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Residents hit back at 1968 documentary about Haverhill

Haverhill TV

Tuesday, 8th May 2012.

A group of local residents are to premiere their own ‘riposte’ to the hypercritical BBC Man Alive programme about Haverhill, shown over 40 years ago.

Their documentary film about the town's subsequent success will be part part of Haverhill Arts Festival in June.

The town sprang to national attention when, in 1968, the BBC Man Alive programme made the documentary about Haverhill’s expansion, attacking its high density housing, lack of infrastructure, poor amenities, employment issues, council leadership – and predicting a gloomy future for the town.

Now, over 40 years later, the group of amateur film-makers will demonstrate how the town has moved on, matured and succeeded.

The Haverhill Man Alive project was the brainchild of Haverhill born-and-bred Ron Walker and his wife Linda, supported by ‘newcomer’ Gary Pontin, a small group of likeminded individuals and some of the town’s councillors.

The Walkers were angered by the incessant criticism and dismissal of their town for its failings – and determined to set the record straight.

The new documentary shows how the town has recovered from a bad start, to become a successful, dynamic and vibrant community. Prior to its 1960s expansion, Haverhill was a small market town of under 5,000. Today, the population stands at over 23,000 – with further expansion currently planned as part of St. Edmundsbury’s Vision 2031 proposals.

“We are a group of enthusiastic amateurs – we are not professional film-makers," says Ron Walker. “But we felt the need to stand up, be counted and stop the incessant carping, innuendo and destructive criticism about the town.

"We believe the film portrays Haverhill in a positive light, with many of the benefits, brands and facilities that you would expect in any other successful town.

"We know there were challenges with the original town expansion – we were all here then - but we believe we were unreasonably and unfairly written off as doomed to failure and we have set out to set the record straight once and for all."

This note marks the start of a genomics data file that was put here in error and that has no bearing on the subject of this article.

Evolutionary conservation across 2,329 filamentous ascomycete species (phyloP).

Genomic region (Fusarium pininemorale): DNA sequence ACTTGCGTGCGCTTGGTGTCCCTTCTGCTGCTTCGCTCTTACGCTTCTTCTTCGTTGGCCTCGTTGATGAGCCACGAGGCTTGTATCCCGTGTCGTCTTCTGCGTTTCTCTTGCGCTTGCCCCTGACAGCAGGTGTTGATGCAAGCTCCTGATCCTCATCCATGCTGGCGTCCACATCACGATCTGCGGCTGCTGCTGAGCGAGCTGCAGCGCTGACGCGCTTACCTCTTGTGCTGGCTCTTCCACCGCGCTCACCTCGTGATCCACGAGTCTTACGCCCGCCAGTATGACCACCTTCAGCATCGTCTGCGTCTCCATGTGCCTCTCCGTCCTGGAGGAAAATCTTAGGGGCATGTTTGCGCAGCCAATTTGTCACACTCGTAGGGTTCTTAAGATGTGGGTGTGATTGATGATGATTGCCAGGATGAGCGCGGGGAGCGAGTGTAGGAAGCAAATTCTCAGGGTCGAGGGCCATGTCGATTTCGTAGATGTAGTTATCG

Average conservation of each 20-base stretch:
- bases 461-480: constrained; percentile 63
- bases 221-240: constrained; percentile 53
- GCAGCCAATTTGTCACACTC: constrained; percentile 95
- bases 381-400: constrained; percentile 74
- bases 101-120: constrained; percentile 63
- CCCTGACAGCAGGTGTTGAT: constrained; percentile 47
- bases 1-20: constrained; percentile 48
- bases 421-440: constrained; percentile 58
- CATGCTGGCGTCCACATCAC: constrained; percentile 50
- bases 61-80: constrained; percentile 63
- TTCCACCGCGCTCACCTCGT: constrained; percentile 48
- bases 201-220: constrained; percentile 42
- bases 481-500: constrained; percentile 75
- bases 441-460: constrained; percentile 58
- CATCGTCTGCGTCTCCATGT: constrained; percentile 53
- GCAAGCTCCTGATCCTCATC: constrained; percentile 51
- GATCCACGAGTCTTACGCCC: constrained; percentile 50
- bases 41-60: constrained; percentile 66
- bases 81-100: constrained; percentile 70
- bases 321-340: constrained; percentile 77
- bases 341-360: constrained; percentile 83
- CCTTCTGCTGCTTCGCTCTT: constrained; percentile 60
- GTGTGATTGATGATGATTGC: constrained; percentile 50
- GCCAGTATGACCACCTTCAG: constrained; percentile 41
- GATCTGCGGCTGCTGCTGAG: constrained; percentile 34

The new documentary, which has taken two years to produce, also includes input from a number of people with direct knowledge of Haverhill during ‘Overspill’ and its evolution since.

These include Sir Eldon Griffiths, the town’s former MP, who also appeared in the original BBC documentary; Christopher Gurteen, now head of the family which owns Gurteens, the town centre clothing maker, whose father took part in the 1968 programme; and Adrian Graves, son of the late Canon Eric Graves, who was both vicar and an independent councillor during the period of the expansion.

Turning to the town’s prospects for the future, the new film ends with some observations from Nic Rumsey, a partner in leading developer Carisbrooke, a committed investor in Haverhill.

The new documentary will be premiered as part of Haverhill Arts Festival at Haverhill Arts Centre on Wednesday, June 27. Final details, including timings, will be released in the near future.

The event will be free and open to the public, but advance booking will be required. The audience is already expected to include councillors, community leaders and guests, including Sir Eldon Griffiths.

The project has already gained a strong following, with hits and friends on its recently launched Facebook page running quickly into the hundreds.

Scores of local people have also revisited the original BBC Man Alive programme on YouTube.

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